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Evidence of Copying Admissible in Patent Infringement Trial to Prove Nonobviousness

Metaswitch moved to exclude evidence of copying from a patent infringement action filed against it by Genband. Genband asserted during the pretrial process that it was seeking to introduce evidence of copying as an indication of nonobviousness.

The district court determined that evidence of alleged copying should be admitted “because it is relevant to the obviousness determination, and the Court admitted only such copying evidence as was shown to bear a nexus to the claimed technology.” See In re Cyclobenzaprine Hydrochloride Extended-Release Capsule Patent Litig., 676 F.3d 1063, 1075-79 (Fed. Cir. 2012) (secondary considerations of non-obviousness serve as an important check on hindsight bias and “must always when present be considered.”); Wm. Wrigley Jr. Co. v. Cadbury Adams USA LLC, 683 F.3d 1356, 1364 (Fed. Cir. 2012) (“a nexus between the copying and the novel aspects of the claimed invention must exist for evidence of copying to be given significant weight in an obviousness analysis”).

The district court also noted that some evidence of copying might also be relevant to support an inference of infringement. “However, some evidence that might be used to support an inference of copying, such as knowledge of the patented technology during development of the accused products, might also support an inference of infringement.”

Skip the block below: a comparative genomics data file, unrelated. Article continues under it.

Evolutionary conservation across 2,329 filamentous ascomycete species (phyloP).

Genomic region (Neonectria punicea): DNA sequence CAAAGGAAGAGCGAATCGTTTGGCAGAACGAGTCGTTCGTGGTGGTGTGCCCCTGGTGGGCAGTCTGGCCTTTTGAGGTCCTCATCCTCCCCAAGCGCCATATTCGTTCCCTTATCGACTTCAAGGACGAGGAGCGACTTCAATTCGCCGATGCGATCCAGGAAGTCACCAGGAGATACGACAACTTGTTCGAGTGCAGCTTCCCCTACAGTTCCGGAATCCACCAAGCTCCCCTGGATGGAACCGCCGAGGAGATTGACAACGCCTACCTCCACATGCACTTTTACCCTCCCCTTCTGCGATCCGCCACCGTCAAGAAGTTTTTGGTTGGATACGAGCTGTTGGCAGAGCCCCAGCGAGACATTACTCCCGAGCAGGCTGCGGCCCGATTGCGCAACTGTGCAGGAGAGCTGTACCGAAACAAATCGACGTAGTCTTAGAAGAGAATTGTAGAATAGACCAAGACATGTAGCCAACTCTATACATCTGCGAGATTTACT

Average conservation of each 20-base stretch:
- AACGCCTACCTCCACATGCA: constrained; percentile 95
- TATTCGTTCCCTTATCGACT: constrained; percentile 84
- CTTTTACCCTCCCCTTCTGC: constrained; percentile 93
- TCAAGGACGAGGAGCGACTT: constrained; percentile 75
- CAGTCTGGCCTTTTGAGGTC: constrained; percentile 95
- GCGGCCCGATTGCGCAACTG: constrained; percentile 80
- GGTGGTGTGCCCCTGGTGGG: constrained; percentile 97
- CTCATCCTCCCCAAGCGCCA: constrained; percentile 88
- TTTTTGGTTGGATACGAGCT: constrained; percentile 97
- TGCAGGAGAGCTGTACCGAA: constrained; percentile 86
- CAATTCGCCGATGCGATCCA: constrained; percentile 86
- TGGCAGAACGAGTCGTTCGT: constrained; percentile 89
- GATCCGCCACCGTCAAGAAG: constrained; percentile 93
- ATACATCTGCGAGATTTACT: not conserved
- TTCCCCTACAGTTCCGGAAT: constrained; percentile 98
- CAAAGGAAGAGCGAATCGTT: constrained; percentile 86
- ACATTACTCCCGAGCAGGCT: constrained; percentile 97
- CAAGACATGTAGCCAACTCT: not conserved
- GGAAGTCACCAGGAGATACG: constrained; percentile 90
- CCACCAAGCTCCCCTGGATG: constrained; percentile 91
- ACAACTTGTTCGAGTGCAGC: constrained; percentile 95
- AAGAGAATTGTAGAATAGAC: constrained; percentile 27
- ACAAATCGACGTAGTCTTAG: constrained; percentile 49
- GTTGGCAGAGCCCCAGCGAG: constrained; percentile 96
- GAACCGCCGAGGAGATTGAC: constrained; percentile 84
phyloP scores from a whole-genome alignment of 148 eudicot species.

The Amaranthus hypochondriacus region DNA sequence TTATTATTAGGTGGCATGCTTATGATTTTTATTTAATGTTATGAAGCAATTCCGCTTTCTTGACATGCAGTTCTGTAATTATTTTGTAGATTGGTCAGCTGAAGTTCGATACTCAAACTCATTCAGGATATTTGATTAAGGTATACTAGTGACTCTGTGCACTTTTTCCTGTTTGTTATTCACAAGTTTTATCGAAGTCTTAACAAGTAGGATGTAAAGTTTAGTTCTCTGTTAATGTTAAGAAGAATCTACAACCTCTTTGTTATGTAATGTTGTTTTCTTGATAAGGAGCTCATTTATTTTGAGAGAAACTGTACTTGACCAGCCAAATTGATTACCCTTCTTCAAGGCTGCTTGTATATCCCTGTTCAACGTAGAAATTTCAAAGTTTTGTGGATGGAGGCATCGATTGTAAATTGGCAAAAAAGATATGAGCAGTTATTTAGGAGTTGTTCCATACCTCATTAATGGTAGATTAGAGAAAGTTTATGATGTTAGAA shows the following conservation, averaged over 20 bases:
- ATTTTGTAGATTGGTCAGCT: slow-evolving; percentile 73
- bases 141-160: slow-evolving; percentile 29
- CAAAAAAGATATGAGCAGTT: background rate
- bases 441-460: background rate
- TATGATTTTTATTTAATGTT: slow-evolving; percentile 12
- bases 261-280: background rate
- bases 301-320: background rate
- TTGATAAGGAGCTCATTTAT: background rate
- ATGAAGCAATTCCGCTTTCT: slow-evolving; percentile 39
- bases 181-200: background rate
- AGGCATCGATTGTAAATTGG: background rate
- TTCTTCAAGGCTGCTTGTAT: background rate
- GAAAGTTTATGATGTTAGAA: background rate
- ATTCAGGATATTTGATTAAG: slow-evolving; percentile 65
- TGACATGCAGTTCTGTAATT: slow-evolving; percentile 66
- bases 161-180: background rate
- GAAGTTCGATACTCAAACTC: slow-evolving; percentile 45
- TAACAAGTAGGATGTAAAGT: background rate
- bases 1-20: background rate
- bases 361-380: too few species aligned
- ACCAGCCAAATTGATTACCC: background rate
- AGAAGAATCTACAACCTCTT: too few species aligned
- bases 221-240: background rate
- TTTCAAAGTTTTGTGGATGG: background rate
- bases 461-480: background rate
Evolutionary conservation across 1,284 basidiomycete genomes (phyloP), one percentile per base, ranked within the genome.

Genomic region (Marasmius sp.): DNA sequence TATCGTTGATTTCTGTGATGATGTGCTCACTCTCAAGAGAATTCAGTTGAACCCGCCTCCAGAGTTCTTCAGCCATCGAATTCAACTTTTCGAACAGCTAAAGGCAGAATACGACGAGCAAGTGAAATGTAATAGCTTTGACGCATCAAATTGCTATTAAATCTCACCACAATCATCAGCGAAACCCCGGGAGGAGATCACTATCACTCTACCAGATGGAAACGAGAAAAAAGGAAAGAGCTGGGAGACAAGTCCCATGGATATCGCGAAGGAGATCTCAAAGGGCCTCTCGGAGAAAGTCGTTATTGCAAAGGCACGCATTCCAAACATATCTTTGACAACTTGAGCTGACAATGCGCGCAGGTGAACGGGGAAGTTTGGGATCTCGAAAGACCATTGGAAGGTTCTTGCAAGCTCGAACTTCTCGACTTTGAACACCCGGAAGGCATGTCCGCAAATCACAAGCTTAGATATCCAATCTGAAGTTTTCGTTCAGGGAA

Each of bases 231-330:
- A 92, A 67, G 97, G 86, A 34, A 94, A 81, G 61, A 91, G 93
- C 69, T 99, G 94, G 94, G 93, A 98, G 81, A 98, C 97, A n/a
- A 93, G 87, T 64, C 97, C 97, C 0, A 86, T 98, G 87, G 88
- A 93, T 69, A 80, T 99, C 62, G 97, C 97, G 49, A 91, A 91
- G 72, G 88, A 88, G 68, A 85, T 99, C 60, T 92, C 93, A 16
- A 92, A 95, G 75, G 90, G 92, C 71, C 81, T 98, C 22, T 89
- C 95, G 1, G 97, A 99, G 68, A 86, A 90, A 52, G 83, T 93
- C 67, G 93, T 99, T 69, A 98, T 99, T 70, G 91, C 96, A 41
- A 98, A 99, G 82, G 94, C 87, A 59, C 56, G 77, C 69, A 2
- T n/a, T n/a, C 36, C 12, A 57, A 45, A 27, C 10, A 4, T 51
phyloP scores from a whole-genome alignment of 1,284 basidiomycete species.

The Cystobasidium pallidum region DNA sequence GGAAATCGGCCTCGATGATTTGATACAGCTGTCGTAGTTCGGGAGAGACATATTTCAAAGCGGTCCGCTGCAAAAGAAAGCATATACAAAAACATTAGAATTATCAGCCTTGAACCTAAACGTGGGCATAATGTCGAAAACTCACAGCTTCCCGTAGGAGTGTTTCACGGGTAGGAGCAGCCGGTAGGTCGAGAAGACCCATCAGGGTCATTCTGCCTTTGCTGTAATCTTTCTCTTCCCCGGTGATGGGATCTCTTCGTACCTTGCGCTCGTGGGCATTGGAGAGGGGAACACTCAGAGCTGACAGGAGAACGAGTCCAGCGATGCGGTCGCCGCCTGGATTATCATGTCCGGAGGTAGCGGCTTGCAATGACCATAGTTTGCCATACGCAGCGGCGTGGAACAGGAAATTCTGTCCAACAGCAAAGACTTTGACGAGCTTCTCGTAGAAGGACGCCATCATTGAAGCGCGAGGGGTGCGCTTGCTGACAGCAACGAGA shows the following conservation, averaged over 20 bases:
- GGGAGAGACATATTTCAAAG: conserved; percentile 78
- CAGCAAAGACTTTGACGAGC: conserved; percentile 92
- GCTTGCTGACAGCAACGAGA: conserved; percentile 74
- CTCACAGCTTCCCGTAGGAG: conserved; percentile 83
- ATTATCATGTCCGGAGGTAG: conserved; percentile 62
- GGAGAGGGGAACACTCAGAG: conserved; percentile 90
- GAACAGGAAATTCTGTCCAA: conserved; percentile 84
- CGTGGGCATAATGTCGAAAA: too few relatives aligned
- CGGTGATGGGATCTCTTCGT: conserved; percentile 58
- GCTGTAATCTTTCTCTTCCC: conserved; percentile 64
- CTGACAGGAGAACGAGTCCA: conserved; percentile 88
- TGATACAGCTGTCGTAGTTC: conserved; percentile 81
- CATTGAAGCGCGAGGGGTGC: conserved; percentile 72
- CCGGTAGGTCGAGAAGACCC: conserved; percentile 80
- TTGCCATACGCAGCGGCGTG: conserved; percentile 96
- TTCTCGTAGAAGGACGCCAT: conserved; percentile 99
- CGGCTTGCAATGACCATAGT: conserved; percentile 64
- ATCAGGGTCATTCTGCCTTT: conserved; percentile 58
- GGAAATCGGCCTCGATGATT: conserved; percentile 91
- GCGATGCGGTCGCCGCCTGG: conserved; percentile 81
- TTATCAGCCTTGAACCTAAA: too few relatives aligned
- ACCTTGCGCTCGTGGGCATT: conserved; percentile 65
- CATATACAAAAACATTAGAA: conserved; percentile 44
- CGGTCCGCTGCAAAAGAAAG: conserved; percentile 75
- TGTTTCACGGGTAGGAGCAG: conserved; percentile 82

Nonetheless, the district court also stated that, “[a]lthough the law is clear that the ultimate fact of copying has no legal relevance to infringement, such evidence is not rendered inadmissible simply because it could support either inference. In Allen Engineering Corp. v. Bartell Industries, Inc., 299 F.3d 1336 (Fed. Cir. 2002), the Federal Circuit held, in discussing ‘the legal effect of alleged copying,’ that copying ‘is of no import on the question of whether the claims of an issued patent are infringed.’ Id. at 1350-51. The district court in that case appeared to have compared the accused products to the patentee’s products in determining infringement. In the present case, heedful of the Federal Circuit’s guidance, the Court did not pre-admit evidence of copying on the basis of any perceived relevance to the issue of infringement.”

Accordingly, the district court permitted the evidence of copying.

Genband US LLC v. Metaswitch Networks Corp., Case No. 2:14-cv-33-JRG-RSP (E.D. Tex. Jan. 2016)

The authors of are patent trial lawyers at Jeffer Mangels Butler & Mitchell LLP. For more information about this case, contact Stan Gibson at 310.201.3548 or